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Psychology Professor Serves on White House Team to Help Government Better Serve the American People

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President Obama with Lori Foster and other SBST members.

President Barack Obama met with SBST members in the Oval Office. Prof. Lori Foster is second from right. (Official White House photo by Pete Souza.)

When President Obama signed an executive order this week directing federal agencies to use behavioral science insights to better serve the American people, NC State Professor of Psychology Lori Foster was proudly standing by.

As a member of the White House’s Social and Behavioral Sciences Team (SBST), Foster and her colleagues conducted the work on which the announcement and associated report are based.

As detailed in a White House release, the executive order directs federal agencies to “identify programs in which applying behavioral science insights can yield substantial improvements; develop strategies for applying behavioral science insights to programs, and, where possible, for rigorously testing and evaluating the impact of these insights; recruit behavioral science experts to join the federal government; and strengthen agency relationships with the research community.”

As an expert in industrial and organizational psychology, Foster studies how organizations and their employees function. She’s worked with large organizations for more than 15 years, from the military and United Nations to power utilities and international non-governmental organizations.

The White House tapped Foster last year to serve on the newly-created SBST to help federal agencies increase the efficiency and efficacy of their programs and policies by harnessing research methods and findings from the social and behavioral sciences.

The small multi-disciplinary team of experts has been working with federal agencies over the last year, thinking creatively about how to translate social and behavioral science insights into concrete interventions that are likely to help agencies reach their institutional goals, and designing rigorous field trials to test the impact of these recommendations.

A recently released report features the Social and Behavioral Sciences Team’s first year of projects, which have made government programs easier to access and more user-friendly, and have boosted program efficiency and integrity. “As a result of these projects, more service members are saving for retirement, more students are going to college, more veterans are accessing their benefits, more farmers are obtaining credit, and more families are gaining healthcare coverage,” according to Maya Shankar, senior adviser for the social and behavioral sciences at the White House Office of Science and Technology Policy. Examples include:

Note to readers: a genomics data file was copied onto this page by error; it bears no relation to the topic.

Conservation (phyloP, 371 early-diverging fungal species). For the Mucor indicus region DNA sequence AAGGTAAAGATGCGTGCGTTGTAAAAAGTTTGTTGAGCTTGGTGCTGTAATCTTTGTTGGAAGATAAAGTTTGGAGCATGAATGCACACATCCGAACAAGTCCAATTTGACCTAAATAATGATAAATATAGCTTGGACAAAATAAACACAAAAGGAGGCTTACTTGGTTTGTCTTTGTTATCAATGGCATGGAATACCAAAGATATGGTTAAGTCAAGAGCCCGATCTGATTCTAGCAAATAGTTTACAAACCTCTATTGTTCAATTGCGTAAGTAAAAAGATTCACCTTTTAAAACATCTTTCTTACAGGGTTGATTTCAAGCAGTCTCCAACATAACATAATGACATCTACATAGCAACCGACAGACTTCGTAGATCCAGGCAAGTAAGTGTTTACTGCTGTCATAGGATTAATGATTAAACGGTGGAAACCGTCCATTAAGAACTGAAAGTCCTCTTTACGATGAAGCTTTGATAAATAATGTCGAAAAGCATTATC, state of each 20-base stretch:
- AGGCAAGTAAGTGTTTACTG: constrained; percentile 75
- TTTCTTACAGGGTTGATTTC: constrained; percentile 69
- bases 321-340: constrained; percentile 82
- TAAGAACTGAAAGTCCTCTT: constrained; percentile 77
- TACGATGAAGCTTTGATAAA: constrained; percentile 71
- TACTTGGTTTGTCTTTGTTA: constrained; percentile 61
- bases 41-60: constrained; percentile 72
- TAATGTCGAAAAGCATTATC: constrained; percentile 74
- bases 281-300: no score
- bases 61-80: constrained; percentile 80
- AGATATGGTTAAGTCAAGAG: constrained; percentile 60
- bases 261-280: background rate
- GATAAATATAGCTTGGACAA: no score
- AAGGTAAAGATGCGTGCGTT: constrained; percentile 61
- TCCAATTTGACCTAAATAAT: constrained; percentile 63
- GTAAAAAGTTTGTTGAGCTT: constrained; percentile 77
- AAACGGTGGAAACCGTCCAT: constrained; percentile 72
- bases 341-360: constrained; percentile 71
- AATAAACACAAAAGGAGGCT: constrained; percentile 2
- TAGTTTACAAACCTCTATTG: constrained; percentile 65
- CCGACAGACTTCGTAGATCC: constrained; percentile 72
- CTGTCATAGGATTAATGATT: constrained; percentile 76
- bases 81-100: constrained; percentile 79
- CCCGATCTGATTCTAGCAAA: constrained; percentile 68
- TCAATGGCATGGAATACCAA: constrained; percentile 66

• Sending service members a single email that highlighted the three steps needed to enroll for the Thrift Savings Plan (a workplace savings plan for federal employees), and that conveyed the potential value of making even small contributions to the plan. The initiative nearly doubled the rate at which service members signed up for the plan.
  • Sending a series of text messages to college-accepted high school graduates that reminded them to complete required pre-matriculation tasks. This led to a nearly nine percent increase in college enrollment among low-income students.
  • Highlighting to veterans that they had earned an education and career-counseling benefit, relative to just notifying them of their eligibility, led to a nearly nine percent increase in veterans accessing the application for this benefit.
  • Sending personalized letters to farmers that included a tailored set of action steps to apply for a loan, as well as contact information for the recipient’s local loan offer. The change increased the number of farmers who obtained a loan by 22 percent.

Building on the past year of successes, the SBST is launching 20 new projects in the coming year, ranging from helping children retain access to nutritionally-balanced, low-cost or free lunches, to providing unemployed workers with enhanced job-search support. You can read about these new projects here.

“We are proud to have Lori Foster represent our university — and our state — and to share her expertise in ways that will improve lives across the country for years to come,” said Jeff Braden, dean of NC State’s College of Humanities and Social Sciences. “Our college, along with NC State’s provost office and our Department of Psychology, all worked together so that Lori could be part of building and shaping this new federal initiative. We are so pleased to see the work of the team already bearing fruit.”

To stay updated on the work of the SBST and offer ideas for new projects that incorporate behavioral science insights, visit the new online resource page at www.sbst.gov.

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